I have read the following sentence in Treccani:

Appena uscito dalla palestra, sono stato in biblioteca.

I would initially translate it as "As soon as I left the gym, I was in the library", but that makes no sense unless the library and gym are adjacent rooms, which is unlikely. I guess that "stare" means "andare" in this context? I have not found that meaning in https://www.wordreference.com/iten/stare. Is it usual?

  • 1
    It's essentially the difference between "I've gone to the library (and I'm still there)" and "I've been to the library (and then I left)"
    – Denis Nardin
    Commented Nov 15, 2019 at 22:02
  • @DenisNardin minor: If I'm still at the library, I think I'd say "I've come to the library" in English (and not "I've gone"). Commented Nov 15, 2019 at 22:38

2 Answers 2


No, it doesn't simply translate to andare; the idea of going to the library is implicit, but the sentence conveys the sense of having gone to the library, staying there for a while. However, the speaker is no longer in the library.

How would you say this in English? I think you can use to stay as well:

As soon as I left the gym, I stayed at the library for a while.

Of course, in order to stay at the library, you have to go there, but you don't need to say that explicitly.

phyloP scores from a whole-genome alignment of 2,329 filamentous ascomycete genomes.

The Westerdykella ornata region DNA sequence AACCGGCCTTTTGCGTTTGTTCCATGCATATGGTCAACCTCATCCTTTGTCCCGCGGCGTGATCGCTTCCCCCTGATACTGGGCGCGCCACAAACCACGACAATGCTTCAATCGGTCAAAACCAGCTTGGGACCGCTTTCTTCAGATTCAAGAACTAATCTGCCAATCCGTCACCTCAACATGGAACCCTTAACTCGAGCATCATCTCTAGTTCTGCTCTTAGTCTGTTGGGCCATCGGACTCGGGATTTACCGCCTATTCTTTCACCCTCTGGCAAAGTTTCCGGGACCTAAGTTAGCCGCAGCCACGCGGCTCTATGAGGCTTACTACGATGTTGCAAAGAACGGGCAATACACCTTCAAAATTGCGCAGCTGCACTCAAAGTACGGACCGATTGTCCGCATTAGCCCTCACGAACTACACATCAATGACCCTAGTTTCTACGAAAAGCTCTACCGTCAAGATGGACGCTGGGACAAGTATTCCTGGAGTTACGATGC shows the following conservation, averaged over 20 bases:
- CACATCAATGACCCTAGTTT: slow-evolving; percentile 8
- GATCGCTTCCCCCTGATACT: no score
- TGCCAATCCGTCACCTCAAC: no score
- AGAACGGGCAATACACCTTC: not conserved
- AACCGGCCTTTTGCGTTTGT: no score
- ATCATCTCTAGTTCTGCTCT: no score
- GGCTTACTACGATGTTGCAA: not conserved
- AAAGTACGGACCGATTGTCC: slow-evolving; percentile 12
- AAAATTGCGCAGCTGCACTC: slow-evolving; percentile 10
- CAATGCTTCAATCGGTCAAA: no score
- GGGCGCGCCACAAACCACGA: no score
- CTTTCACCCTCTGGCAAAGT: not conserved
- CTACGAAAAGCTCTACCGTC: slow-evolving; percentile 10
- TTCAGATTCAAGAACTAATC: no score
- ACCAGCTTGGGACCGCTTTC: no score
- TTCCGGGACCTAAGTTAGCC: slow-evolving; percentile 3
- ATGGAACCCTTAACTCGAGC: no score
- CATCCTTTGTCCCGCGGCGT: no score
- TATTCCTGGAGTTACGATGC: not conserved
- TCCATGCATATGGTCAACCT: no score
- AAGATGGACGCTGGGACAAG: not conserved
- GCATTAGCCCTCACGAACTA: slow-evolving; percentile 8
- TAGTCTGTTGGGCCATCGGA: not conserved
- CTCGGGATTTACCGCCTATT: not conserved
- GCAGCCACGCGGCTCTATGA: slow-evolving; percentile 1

The Italian sentence could also mean

As soon as I left the gym, I went to the library.

if the context makes clear that I went there for a short time, for instance in order to return a book I borrowed. However, for this case, I'd use Appena uscito dalla palestra, sono stato alla biblioteca, that is, I didn't really stay there long. Alternatively, sono passato dalla biblioteca.

  • Do "stare in biblioteca" and "stare alla biblioteca" imply the duration of permanence? Commented Nov 16, 2019 at 16:59
  • @AlanEvangelista “sono stato alla biblioteca” (past) is good; “sto alla biblioteca” is regional.
    – egreg
    Commented Nov 16, 2019 at 17:00
  • ok, but I was asking about the implied duration of permanence in "in biblioteca" and "alla biblioteca". In your answer, you say that "sono stato in biblioteca" expresses that you stayed there for a while and "sono stato alla biblioteca" expresses that you didn't stay there long. Commented Nov 16, 2019 at 17:46
  • @AlanEvangelista It's “stare in” that conveys the idea of duration.
    – egreg
    Commented Nov 16, 2019 at 18:23
  • @greg I am confused now. I thought that the preposition used after "andare", "essere", "stare" depended only on the place, eg andare/essere/stare/ in biblioteca, andare/essere/stare al mare. Are you saying that the choice of the preposition after "andare" depends on the place and the preposition after "stare" depends on the duration of permanence ? Commented Nov 16, 2019 at 18:34

Basically, your assumption can be considered correct; but in this case the meaning of the verb "stare" can be this one, taken from Treccani:

Essere, trovarsi, permanere in un dato luogo, o in una determinata condizione.

To be, to stay, to linger in a given place, or in a given condition.

So the expression "sono stato in biblioteca" is used to say that yes, he went to the library, but it remarks that he passed some time there.

It is pretty used; for example you can say:

Sono stato al mare = I've been at the seaside (I spent there some days).


Sono stato dai miei parenti = I visited my relatives

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